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School board opposes 10-year contract

School District 72’s board of education is speaking out against the provincial government’s push for a decade long contract with B.C. teachers.

The BC Teachers Federation (BCTF) and its employer, the BC Public School Employers’ Association were working towards a new two- to three-year deal up until the May provincial election.

But Premier Christy Clark made a promise during her election campaign that the province would implement a 10-year contract with teachers to achieve labour peace in classrooms.

However, teachers say that’s too long to be locked in to a contract.

At the board of education meeting June 25, School District 72 trustees agreed and voted to send a letter, written by board chair Michele Babchuk to Education Minister Peter Fassbender, opposing the changes.

“Although we understand the inefficiencies of continually negotiating two-year contracts, we also have some significant concerns around issues arising from contracts that are a decade in length, especially if there is a possibility of those contract being imposed instead of working through an agreed upon collective bargaining process,” Babchuk wrote on behalf of the board. “In School District 72, we place great value on the relationship we have built with our educational partners and are highly concerned about the continued government/labour unrest in this sector.”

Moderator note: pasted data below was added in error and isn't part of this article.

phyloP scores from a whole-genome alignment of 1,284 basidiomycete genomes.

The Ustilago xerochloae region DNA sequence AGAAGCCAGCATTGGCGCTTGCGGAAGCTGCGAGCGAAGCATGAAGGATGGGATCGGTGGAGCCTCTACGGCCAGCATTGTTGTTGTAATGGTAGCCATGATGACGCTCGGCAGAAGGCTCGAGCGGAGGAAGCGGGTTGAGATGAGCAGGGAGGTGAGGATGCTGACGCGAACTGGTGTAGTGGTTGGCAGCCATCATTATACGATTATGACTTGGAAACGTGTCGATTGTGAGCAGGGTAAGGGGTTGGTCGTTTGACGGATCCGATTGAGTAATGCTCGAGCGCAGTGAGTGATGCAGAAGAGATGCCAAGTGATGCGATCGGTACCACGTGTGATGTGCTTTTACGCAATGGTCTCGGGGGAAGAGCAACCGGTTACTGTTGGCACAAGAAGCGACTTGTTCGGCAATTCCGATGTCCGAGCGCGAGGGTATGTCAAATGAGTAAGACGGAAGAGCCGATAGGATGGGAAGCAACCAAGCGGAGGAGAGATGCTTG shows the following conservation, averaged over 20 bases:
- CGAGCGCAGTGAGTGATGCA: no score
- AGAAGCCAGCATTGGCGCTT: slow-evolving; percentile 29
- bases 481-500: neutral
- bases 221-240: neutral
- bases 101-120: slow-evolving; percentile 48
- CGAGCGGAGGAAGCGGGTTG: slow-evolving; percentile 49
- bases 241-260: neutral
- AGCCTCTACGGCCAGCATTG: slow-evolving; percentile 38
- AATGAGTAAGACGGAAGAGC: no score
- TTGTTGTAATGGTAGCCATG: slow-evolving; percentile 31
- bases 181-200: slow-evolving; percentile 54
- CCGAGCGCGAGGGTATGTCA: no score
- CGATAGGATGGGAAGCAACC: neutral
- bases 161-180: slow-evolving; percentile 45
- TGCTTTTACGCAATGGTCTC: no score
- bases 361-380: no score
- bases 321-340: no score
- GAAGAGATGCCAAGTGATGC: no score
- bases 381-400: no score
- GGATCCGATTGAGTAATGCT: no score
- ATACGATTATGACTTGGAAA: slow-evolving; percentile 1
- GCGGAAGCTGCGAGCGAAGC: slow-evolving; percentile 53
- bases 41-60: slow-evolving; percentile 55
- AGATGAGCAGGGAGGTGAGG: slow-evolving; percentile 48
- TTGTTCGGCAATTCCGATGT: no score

The most recent tussle between the two sides occurred last school year after the teachers’ contract had expired. Teachers started out the 2011/2012 school year with minimal job action – refraining from writing formal report cards and supervising students on the playground at lunch and recess. From there, the job action escalated to a three-day strike in early March during which time teachers worked “stick-it” lines in front of local schools, passing out informational pamphlets and marching downtown in a show of solidarity.

The strike was halted by the province’s Bill 22 which legislated teachers back to work. In late June, 2012 teachers reluctantly accepted a new contract which expired last weekend, on June 30.

Just 52 per cent of B.C.’s 21,044 teachers cast a ballot in the vote to ratify the agreement which then-Education Minister George Abbott said had no concessions (contract stripping) and included improvements to most teachers’ benefits.

Teachers, on the the other hand, weren’t satisfied with the contract because it didn’t address class size and composition or provide what they deemed a reasonable salary increase for B.C. teachers.

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